It's McMaster Health Sciences Centre, a children's hospital no less! As if it's not bad enough to be sick as a child, they take you into a scary looking building like that. It looks industrial, but the design is world renowned.
The McMaster Health Sciences Centre (MHSC) in Hamilton, Ontario, designed in 1972 by Craig, Zeidler, & Strong Architects, commemorates an important moment in hospital design. To keep a step ahead of the rapid changes taking place in medicine, Zeidler created an infinitely flexible space, deliberately designed never to be finished. This utopian vision, a concept of ever-changing architectural form, is demonstrated clearly in MHSC’s design, function, and image as a prototype of the “plug-in machine” modern hospital. While critics rejected the high-tech mechanical image of the hospital, others understood Zeidler’s intentions and appreciated his achievement. Even today, 30 years after the building was completed, its presence is powerful...MHSC, which was designed never to be finished, did not change in accordance with the original vision. The building did not follow its intended master plan, the expansion possibilities were not fulfilled, and the interior redevelopment was limited in scope. In this way, the vision that had intended to create an infinitely flexible and dynamic structure resulted in a static monument. Still, the importance of this project cannot be underestimated. MHSC is now an icon in the history of the modern high-tech hospital. Its bold design, which continues to raise many tough questions, denies any compromise in the expression of its utopian concept. It has stimulated the transition toward the postmodern hospital.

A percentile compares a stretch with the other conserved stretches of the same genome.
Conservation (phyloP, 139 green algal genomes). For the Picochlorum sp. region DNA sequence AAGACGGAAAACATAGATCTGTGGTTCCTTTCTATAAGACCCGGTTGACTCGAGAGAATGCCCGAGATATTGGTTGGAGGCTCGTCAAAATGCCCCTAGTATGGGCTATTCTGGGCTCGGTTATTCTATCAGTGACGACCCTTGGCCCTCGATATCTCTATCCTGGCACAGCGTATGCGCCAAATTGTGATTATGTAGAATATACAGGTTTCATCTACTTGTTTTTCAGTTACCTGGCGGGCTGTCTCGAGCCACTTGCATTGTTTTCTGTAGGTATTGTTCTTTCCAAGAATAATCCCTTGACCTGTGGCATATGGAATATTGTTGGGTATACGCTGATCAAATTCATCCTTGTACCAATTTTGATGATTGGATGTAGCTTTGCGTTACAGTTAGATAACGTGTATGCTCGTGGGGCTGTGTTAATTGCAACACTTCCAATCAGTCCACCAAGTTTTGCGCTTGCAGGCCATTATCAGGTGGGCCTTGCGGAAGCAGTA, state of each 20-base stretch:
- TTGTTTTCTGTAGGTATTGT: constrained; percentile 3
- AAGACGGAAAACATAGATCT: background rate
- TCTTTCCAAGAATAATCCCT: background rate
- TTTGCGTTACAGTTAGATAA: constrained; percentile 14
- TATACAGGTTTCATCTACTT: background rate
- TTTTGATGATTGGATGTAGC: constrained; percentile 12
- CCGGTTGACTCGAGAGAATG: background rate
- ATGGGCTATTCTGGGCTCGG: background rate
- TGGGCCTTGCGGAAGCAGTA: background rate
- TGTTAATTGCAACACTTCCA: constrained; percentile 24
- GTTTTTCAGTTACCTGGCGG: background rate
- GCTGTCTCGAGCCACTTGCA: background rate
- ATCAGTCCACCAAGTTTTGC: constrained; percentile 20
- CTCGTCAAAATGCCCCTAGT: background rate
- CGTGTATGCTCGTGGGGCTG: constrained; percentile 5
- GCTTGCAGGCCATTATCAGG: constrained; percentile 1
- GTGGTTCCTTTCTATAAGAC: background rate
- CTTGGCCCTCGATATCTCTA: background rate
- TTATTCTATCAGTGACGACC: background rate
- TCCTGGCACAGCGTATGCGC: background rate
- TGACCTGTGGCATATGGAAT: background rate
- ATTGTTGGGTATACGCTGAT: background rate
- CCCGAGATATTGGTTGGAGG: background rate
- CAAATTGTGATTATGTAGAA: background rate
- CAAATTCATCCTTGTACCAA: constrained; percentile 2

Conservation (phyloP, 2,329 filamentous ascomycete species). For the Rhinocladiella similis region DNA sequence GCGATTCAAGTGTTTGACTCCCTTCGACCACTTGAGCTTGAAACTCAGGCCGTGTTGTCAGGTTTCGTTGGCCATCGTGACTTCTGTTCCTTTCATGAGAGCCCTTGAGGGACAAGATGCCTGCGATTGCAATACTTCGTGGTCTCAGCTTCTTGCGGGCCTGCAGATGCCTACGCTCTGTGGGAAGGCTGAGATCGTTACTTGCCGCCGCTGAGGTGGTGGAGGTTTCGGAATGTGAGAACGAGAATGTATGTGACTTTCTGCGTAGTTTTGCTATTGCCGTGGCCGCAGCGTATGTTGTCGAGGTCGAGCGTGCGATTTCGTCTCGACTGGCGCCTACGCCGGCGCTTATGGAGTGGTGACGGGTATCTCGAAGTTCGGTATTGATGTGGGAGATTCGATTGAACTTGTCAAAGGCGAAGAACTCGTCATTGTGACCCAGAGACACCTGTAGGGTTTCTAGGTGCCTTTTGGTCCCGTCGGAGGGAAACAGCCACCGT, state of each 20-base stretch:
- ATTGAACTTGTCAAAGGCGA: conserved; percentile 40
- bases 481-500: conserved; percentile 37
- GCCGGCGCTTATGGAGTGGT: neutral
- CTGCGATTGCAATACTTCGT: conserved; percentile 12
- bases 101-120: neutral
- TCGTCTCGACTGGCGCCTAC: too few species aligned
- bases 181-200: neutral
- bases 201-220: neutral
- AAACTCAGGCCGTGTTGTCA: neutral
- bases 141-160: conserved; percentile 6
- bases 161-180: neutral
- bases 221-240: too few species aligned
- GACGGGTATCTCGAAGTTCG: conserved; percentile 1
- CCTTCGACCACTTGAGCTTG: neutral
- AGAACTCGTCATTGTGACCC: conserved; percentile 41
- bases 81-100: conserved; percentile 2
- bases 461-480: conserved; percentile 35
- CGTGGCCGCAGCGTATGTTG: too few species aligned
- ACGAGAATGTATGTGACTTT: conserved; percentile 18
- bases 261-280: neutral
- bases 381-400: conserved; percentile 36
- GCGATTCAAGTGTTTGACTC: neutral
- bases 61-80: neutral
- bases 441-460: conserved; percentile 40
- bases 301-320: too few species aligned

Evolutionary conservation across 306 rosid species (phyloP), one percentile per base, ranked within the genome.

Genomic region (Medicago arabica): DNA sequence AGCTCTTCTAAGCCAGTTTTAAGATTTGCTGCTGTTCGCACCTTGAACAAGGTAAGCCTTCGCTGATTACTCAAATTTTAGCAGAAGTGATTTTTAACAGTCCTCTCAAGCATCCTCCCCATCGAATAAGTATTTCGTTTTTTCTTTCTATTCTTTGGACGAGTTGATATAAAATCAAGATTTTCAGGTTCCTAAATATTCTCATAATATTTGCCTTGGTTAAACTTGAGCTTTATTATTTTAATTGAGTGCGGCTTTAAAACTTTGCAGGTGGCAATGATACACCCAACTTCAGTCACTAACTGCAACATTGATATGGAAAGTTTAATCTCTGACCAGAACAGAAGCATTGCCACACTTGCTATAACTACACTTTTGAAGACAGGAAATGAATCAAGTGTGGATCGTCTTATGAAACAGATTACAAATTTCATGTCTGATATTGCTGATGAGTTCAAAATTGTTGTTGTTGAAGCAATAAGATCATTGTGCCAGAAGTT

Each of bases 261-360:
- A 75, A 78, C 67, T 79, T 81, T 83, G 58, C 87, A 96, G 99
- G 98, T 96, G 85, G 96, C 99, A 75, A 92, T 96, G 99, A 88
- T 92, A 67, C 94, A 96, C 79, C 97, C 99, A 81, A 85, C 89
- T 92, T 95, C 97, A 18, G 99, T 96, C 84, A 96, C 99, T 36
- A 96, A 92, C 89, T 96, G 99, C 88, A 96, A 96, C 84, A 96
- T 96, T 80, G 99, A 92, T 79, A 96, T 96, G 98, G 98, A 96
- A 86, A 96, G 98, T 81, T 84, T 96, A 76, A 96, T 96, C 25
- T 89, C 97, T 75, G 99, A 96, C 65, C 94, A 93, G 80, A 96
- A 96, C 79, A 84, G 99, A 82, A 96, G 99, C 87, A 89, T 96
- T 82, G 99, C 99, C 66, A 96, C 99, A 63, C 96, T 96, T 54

It was supposed to have two floors added on top, the elevator shafts go into those "appendages" sticking up over the roof. Instead, McMaster opted to expand the hospital with additional buildings at the back. Maybe a wise decision, the building is already so massive it is very easy to get lost inside.